The goal of the present intervention research was to test whether guided invented spelling would facilitate entry into reading for at-risk kindergarten children. The 56 participating children had poor phoneme awareness, and as such, were at risk of having difficulty acquiring reading skills. Children were randomly assigned to one of three training conditions: invented spelling, phoneme segmentation, or storybook reading. All children participated in 16 small group sessions over 8 weeks. In addition, children in the three training conditions received letter-knowledge training and worked on the same 40 stimulus words that were created from an array of 14 letters. The findings were clear: on pretest, there were no differences between the three conditions on measures of early literacy and vocabulary, but, after training, invented spelling children learned to read more words than did the other children. As expected, the phoneme-segmentation and invented-spelling children were better on phoneme awareness than were the storybook-reading children. Most interesting, however, both the invented spelling and the phoneme-segmentation children performed similarly on phoneme awareness suggesting that the differential effect on learning to read was not due to phoneme awareness per se. As such, the findings support the view that invented spelling is an exploratory process that involves the integration of phoneme and orthographic representations. With guidance and developmentally appropriate feedback, invented spelling provides a milieu for children to explore the relation between oral language and written symbols that can facilitate their entry in reading.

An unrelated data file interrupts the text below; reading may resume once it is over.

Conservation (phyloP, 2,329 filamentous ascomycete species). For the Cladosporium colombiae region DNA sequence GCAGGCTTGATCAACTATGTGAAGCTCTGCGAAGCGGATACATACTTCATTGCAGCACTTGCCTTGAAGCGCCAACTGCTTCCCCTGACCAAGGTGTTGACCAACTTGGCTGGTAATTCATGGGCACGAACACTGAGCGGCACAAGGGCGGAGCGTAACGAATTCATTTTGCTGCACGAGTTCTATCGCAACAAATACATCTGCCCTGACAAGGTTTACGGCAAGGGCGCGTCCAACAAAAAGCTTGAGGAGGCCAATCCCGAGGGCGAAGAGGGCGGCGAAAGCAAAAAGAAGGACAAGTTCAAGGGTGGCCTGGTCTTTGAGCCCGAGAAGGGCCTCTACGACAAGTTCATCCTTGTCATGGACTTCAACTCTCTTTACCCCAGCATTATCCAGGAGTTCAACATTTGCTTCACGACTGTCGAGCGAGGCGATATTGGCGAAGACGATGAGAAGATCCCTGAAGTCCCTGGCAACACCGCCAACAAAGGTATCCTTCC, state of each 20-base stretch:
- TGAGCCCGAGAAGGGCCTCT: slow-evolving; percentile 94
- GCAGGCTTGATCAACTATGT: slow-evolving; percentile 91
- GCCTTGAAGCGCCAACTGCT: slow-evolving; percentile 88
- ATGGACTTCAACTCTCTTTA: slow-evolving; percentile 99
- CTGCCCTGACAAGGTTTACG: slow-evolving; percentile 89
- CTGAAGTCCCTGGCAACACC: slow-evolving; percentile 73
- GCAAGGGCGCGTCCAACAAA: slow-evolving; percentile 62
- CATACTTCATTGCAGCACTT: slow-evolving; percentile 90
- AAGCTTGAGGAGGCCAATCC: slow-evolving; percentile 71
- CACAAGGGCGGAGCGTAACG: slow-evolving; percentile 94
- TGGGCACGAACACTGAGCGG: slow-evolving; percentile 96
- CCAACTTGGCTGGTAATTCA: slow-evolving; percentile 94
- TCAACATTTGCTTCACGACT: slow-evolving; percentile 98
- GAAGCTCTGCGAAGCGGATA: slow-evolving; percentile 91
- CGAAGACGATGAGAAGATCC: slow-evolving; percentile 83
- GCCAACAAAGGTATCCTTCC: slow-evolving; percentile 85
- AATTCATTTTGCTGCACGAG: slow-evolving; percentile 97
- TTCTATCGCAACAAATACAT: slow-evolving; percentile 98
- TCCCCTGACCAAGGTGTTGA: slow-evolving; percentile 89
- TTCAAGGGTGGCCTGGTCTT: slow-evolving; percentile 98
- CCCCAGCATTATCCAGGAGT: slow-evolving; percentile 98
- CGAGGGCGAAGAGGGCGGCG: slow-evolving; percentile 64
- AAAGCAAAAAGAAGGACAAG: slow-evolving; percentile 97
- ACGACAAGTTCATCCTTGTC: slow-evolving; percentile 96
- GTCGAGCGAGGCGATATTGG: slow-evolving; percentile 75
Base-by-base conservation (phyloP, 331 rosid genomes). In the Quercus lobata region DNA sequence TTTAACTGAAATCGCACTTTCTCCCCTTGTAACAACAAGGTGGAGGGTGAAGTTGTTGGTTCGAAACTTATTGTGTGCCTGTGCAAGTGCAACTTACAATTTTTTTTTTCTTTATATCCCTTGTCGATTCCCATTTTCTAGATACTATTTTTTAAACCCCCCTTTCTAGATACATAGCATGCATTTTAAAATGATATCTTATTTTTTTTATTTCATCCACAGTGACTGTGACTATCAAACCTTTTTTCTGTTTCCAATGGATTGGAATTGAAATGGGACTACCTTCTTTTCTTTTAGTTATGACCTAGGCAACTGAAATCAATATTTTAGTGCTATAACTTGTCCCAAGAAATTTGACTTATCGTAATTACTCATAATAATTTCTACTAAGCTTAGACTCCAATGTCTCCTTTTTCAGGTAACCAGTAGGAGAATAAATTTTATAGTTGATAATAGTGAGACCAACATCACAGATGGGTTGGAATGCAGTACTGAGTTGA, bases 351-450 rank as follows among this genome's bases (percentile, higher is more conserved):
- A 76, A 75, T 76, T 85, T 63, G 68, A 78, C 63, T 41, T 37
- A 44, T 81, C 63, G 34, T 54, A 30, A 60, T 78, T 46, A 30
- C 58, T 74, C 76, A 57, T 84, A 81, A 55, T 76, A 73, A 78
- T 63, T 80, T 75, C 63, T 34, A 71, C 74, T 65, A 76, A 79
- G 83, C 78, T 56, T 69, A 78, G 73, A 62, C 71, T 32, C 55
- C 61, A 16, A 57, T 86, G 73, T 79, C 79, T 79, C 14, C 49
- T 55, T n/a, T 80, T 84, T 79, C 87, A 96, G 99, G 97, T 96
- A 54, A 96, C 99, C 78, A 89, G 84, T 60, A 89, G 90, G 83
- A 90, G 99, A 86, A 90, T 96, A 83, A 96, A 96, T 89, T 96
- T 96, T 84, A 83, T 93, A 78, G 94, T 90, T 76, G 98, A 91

Reading and Writing – Springer Journals
Published: Mar 22, 2011
It’s your single place to instantly
discover and read the research
that matters to you.
Enjoy affordable access to
over 18 million articles from more than
15,000 peer-reviewed journals.
All for just $49/month
Query the DeepDyve database, plus search all of PubMed and Google Scholar seamlessly
Save any article or search result from DeepDyve, PubMed, and Google Scholar... all in one place.
All the latest content is available, no embargo periods.
“Whoa! It’s like Spotify but for academic articles.”@Phil_Robichaud